Smoke blankets central Nevada |

Smoke blankets central Nevada

LVN News Service
Flames from a backfire burn as CalFire crews battle the wildfires near Mariposa, Calif., on Tuesday, July 18, 2017. Record rain and snowfall in the mountains this winter was celebrated for bringing California's five-year drought to its knees, but it has turned into a challenge for firefighters battling flames feeding on dense vegetation, officials said. (AP Photo/Noah Berger)
AP | FR34727 AP

What to DO during wildfire smoke events

Stay indoors with windows and doors closed; run air-conditioner on “recirculate” setting. Keep the fresh-air intake closed and the filter clean to prevent outdoor smoke from getting inside.

Minimize the use of swamp coolers. If it becomes too warm indoors, individuals may consider leaving the area to seek alternative shelter.

Do not add to indoor pollution. When smoke levels are high, do not use anything that burns, such as candles, fireplaces, or gas stoves.

Do not vacuum, because vacuuming stirs up particles already inside your home.

Do not smoke, because smoking puts even more pollution into the air.

Follow your doctor’s advice about medicines and about your respiratory management plan if you have asthma or another lung disease. Call your doctor if your symptoms worsen.

If you evacuate, make sure you take all essential medications along with you.

Do not rely on dust masks or N95 respirators for protection. If you wish to wear something, use a wet handkerchief or bandana to cover your mouth and nose. The key – keep it moist.

When driving make sure to drive with the windows rolled up and the air conditioner on “recirculate.”

Minimize or stop outdoor activities, especially exercise, during smoky conditions.

People who must spend time outdoors should drink plenty of fluids.

Additionally, pet owners should consider bringing their pets indoors out of the unhealthy air conditions, if possible. This is especially important for older pets.

Carson City Health and Human Services

Threatening more than 1,500 structures and triggering evacuations in town after town Wednesday, California’s Detwiler Fire is causing air quality advisories in Northern Nevada as smoke continues to push into the region.

The smoke has Fallon under an “Unhealthy” air quality warning, according to the

Located in Mariposa County and burning west of Yosemite National Park, the fire reached 45,724 acres Wednesday afternoon, according to the California Department of Forestry and Fire Protection. The fire ignited Sunday east of Lake McClure, was only 7 percent contained and destroyed eight structures, according to Cal Fire.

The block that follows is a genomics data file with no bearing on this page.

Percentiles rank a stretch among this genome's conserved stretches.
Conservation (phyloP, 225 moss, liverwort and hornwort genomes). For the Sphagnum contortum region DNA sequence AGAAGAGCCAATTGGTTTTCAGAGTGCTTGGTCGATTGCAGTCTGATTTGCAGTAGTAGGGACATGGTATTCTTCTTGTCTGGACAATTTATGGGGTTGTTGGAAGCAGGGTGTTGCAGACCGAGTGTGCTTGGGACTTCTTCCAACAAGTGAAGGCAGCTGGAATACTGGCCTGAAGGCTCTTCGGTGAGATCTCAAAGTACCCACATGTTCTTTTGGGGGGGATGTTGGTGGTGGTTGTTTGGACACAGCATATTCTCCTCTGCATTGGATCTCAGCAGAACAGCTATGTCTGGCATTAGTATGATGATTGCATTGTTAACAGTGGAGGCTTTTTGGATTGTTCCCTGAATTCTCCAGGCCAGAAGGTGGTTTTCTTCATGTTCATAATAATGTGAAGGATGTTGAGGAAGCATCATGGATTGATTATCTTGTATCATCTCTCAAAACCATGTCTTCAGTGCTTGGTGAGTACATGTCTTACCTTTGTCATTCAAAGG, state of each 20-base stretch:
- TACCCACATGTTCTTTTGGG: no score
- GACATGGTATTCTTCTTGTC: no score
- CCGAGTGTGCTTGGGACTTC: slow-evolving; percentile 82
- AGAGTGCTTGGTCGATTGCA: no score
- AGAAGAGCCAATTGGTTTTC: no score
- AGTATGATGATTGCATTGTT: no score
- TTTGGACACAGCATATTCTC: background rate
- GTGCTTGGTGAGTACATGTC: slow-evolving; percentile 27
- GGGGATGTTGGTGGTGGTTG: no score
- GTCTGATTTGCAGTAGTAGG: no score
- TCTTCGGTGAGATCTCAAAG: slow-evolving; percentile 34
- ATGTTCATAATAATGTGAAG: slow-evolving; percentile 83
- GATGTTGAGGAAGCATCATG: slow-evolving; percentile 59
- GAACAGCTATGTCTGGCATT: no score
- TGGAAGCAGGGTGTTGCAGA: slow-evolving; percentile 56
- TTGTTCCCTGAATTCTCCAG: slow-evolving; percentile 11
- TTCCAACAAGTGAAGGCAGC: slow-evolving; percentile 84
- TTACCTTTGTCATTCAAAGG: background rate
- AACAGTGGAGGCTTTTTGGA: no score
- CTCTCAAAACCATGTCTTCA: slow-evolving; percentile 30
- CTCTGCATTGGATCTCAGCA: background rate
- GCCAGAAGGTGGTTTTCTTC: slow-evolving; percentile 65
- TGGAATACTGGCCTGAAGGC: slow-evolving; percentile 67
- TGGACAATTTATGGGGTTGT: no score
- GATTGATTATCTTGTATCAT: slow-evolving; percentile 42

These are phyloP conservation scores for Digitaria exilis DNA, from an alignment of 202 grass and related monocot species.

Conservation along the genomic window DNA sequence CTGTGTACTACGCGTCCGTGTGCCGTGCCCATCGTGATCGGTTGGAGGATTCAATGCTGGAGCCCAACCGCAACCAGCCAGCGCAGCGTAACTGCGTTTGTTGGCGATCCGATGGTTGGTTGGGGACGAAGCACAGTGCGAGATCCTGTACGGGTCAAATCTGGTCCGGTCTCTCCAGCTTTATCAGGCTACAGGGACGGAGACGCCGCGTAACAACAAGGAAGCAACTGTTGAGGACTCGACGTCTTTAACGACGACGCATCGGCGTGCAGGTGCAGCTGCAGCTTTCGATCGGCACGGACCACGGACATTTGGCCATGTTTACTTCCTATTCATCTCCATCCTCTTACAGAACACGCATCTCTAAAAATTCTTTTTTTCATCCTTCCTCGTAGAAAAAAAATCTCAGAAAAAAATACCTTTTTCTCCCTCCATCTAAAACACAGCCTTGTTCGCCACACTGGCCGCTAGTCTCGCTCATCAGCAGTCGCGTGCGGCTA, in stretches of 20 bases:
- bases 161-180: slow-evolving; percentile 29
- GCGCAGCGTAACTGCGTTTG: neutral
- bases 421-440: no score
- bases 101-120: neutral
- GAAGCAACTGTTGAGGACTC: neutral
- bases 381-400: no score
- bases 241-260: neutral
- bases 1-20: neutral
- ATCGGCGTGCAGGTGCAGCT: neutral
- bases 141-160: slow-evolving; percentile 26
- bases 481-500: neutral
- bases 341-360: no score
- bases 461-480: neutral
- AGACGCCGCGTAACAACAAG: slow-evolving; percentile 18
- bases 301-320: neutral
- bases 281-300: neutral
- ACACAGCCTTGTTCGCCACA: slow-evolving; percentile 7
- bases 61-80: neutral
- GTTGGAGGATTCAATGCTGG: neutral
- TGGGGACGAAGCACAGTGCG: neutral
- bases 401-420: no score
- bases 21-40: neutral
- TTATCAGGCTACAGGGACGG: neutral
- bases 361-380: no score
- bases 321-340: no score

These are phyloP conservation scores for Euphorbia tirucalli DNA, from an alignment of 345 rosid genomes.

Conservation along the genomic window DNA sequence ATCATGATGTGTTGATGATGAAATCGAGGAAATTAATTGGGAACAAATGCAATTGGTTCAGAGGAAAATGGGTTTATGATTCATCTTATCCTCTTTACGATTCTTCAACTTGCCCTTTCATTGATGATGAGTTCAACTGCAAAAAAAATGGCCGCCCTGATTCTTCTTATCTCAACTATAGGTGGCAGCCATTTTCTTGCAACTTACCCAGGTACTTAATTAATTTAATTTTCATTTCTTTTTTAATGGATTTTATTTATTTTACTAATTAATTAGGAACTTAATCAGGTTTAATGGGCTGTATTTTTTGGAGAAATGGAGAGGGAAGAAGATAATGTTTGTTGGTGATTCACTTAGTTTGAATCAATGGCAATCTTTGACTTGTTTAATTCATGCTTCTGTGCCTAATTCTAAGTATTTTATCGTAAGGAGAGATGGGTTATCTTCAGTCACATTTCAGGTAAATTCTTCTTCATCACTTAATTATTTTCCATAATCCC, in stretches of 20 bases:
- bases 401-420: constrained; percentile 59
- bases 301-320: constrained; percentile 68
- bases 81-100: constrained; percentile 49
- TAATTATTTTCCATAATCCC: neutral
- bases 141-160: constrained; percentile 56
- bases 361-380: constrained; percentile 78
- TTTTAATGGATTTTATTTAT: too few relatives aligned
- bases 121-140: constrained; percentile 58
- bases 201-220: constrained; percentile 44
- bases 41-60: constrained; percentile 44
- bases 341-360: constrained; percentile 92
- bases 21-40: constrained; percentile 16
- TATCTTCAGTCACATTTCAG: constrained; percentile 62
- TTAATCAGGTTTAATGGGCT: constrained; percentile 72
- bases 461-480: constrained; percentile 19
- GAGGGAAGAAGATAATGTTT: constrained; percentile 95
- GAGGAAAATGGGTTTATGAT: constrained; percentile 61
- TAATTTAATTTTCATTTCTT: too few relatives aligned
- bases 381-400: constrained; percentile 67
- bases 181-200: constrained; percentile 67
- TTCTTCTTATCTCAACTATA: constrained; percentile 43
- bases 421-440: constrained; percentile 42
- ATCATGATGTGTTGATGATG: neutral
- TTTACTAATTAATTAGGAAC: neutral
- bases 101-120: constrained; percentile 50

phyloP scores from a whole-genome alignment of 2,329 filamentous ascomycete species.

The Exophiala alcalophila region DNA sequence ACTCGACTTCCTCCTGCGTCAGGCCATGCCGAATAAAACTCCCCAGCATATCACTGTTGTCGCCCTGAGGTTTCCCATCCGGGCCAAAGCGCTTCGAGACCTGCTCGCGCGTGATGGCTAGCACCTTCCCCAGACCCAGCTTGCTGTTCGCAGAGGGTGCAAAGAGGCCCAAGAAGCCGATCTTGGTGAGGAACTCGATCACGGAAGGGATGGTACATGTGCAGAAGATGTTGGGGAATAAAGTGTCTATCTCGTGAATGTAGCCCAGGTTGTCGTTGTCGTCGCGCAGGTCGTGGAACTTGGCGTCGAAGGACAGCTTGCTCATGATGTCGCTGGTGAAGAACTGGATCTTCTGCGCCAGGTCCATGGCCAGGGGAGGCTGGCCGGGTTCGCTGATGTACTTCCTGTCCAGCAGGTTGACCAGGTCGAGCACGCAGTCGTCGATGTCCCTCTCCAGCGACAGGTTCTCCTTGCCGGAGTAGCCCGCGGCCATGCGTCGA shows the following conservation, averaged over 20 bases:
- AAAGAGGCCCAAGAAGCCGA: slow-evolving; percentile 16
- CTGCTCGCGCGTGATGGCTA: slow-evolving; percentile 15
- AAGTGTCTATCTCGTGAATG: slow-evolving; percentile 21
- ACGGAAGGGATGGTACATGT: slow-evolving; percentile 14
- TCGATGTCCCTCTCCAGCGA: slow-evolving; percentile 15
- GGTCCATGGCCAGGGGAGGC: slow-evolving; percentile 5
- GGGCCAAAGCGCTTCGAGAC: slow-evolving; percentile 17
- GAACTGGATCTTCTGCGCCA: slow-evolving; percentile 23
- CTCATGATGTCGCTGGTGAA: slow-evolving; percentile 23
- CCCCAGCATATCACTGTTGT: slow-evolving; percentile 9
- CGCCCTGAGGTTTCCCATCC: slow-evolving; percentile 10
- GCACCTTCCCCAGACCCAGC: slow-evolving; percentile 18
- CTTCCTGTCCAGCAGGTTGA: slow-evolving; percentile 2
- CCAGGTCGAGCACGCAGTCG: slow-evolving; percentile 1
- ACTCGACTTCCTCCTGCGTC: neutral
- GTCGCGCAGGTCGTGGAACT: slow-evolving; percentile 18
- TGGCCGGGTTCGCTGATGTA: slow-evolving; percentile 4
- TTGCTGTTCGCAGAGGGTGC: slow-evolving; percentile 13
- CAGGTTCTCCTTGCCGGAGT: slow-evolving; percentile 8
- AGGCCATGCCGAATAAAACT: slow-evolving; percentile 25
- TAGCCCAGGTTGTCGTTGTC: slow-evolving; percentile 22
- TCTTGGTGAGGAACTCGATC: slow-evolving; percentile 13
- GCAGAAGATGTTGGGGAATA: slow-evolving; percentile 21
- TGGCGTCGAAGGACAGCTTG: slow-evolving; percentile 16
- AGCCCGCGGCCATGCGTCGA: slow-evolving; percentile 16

Meanwhile, no injuries have been reported but more than 4,000 people in communities nearby are under evacuation orders as the fire burns in steep terrain with dense vegetation, with 2,208 fire crews on scene.

The density of the smoke is similar to a fog.

A blanket of it has been in the valleys since 3 a.m. Wednesday, on top of high pressure inversion and southwest winds.

This also causes cooler morning temperatures, as it delays heat from the sun hitting the ground.

NWS said there isn’t a chance for rain or thunderstorms due to lack of moisture.

With that, the stale smoke that’s been hanging out in the region for the last day or so is expected to cause some irritating side effects to one’s health.

“When there’s a particular matter in the air, that can impact people with lung issues or asthma,” said Dustin Boothe, epidemiologist of Carson City Heath & Human Services. “It can also affect people who don’t have lung issues. There’s still coughing and difficulty to breathe because of the quantity.”

This goes the same for pets; if it’s unhealthy for owners, it’s best to keep them indoors until conditions improve.

Both CCHHS and the Regional Emergency Medical Services Authority are advising precautionary instructions on dealing with the unhealthy air quality conditions: avoid outdoor activities, change air filters and keep the air conditioner recirculating, consider wearing a handkerchief or a bandana for moist protection, and don’t add to indoor pollution such as burning candles.

If respiratory conditions persist or there’s an increase of breathing difficulties, call 9-1-1.